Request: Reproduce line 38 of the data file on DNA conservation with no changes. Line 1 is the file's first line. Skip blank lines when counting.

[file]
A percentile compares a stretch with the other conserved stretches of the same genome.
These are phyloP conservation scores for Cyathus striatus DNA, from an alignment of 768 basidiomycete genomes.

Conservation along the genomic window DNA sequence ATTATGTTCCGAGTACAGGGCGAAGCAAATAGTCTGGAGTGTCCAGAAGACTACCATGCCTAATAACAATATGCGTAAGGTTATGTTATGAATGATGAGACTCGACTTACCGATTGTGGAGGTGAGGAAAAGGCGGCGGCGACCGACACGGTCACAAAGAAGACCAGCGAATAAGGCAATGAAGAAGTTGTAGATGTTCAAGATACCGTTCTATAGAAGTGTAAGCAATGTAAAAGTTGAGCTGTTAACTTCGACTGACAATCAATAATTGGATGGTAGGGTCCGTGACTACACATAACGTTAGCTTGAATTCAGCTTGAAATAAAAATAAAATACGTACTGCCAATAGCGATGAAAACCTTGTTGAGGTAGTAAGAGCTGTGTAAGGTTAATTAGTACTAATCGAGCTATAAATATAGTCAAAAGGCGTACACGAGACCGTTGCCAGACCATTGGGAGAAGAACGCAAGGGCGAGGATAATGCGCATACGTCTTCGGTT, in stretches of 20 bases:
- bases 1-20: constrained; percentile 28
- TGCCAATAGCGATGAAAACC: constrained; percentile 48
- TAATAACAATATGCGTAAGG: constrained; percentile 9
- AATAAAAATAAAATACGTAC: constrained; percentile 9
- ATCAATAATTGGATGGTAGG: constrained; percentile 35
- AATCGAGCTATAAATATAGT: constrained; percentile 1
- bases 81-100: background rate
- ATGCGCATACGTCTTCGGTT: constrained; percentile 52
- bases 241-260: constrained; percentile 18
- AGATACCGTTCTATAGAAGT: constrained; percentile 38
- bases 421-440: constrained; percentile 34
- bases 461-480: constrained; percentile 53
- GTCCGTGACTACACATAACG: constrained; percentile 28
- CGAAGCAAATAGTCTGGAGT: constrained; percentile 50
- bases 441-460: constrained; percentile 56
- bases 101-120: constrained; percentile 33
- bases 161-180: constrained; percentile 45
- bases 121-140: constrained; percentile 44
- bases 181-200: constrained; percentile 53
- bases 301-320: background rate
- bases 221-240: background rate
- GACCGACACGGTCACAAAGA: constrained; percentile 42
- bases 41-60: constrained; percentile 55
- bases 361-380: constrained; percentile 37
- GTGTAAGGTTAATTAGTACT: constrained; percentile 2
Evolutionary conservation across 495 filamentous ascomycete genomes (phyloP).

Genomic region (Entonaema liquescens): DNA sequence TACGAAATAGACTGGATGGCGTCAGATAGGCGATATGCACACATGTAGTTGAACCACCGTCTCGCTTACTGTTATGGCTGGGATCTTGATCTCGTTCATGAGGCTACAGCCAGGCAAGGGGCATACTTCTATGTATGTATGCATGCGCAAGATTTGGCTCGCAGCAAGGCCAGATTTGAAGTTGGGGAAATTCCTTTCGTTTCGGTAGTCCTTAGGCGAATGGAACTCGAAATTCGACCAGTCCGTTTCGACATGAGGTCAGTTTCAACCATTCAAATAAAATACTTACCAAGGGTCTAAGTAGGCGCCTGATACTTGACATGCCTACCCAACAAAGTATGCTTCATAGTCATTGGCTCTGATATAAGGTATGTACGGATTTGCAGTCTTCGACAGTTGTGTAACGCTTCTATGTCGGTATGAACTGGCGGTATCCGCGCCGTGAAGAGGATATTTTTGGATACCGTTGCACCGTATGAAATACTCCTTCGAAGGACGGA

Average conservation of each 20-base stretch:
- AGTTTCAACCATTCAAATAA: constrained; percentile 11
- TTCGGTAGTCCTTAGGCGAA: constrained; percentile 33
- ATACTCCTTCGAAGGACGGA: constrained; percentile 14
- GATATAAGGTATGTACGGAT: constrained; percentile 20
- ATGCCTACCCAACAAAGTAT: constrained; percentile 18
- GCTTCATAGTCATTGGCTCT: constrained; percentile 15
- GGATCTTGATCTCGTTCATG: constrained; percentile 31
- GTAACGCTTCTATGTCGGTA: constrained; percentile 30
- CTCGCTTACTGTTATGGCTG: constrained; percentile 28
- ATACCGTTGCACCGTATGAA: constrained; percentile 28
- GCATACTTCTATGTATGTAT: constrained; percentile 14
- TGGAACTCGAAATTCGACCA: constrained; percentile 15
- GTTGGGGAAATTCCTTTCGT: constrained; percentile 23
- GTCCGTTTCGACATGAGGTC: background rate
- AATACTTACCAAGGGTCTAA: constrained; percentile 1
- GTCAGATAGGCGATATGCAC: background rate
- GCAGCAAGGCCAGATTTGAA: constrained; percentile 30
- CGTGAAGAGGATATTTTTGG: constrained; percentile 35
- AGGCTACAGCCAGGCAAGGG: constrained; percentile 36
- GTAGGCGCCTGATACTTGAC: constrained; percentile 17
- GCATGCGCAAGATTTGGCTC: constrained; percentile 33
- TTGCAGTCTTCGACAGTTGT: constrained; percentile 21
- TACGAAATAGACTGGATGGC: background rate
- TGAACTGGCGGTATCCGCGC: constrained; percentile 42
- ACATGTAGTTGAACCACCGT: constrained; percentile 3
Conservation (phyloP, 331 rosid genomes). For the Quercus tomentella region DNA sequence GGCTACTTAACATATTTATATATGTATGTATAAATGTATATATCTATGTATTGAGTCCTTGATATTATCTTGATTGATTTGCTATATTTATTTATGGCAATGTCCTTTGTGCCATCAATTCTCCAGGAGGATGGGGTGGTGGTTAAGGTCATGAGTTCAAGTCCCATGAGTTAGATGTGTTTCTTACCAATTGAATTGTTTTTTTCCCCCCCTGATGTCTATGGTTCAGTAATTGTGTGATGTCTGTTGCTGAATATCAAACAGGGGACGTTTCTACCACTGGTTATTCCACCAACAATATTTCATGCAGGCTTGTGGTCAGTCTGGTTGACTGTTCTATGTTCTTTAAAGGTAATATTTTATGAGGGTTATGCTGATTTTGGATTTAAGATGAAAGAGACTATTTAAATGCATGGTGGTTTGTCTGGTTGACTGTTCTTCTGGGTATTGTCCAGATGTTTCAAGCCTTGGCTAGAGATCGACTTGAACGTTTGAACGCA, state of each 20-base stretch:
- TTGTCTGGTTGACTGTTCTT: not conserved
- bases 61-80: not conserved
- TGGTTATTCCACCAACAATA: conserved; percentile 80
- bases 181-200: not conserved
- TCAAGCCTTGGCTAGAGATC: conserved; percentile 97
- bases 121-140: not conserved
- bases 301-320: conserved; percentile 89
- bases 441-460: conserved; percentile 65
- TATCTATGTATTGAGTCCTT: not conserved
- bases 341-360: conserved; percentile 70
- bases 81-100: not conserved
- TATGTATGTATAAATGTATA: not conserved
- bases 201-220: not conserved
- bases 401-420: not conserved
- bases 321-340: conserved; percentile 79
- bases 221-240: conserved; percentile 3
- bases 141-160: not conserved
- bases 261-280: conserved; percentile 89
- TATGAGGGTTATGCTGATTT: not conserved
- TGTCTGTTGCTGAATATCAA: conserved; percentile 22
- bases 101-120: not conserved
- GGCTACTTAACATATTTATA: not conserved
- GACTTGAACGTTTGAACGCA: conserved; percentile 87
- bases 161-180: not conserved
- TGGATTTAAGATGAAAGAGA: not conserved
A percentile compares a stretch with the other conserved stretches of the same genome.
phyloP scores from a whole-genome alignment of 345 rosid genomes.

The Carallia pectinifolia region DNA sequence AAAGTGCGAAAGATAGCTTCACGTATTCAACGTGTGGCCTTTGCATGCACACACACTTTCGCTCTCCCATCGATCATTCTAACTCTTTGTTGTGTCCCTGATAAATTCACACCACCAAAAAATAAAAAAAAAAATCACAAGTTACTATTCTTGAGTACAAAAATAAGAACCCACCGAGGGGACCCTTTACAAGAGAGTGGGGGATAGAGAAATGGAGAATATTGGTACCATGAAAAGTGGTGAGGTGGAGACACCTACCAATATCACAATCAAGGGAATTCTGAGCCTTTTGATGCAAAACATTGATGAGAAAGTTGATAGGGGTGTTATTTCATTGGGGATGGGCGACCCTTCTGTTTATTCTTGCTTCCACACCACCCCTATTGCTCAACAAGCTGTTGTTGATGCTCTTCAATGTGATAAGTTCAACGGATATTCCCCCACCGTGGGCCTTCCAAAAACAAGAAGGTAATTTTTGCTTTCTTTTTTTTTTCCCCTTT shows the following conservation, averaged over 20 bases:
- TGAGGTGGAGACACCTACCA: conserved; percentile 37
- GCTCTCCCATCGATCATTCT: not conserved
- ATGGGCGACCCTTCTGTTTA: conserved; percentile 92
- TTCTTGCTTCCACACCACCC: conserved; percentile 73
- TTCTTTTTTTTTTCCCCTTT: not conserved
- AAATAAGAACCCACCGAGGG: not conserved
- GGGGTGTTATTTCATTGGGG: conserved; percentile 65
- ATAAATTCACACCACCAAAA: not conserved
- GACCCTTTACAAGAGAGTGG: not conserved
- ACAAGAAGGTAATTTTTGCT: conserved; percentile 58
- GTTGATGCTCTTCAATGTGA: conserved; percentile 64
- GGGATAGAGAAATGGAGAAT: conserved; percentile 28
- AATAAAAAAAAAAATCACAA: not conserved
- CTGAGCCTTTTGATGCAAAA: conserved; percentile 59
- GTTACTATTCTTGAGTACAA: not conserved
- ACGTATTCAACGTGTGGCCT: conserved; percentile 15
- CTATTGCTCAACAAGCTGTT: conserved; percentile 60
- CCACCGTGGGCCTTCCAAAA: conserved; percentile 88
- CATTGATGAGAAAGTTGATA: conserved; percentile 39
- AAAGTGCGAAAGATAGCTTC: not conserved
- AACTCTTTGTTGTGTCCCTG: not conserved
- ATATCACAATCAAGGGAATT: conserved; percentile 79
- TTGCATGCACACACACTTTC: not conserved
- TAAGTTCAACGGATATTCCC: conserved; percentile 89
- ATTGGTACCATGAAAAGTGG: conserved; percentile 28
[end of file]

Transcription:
- GGATCTTGATCTCGTTCATG: constrained; percentile 31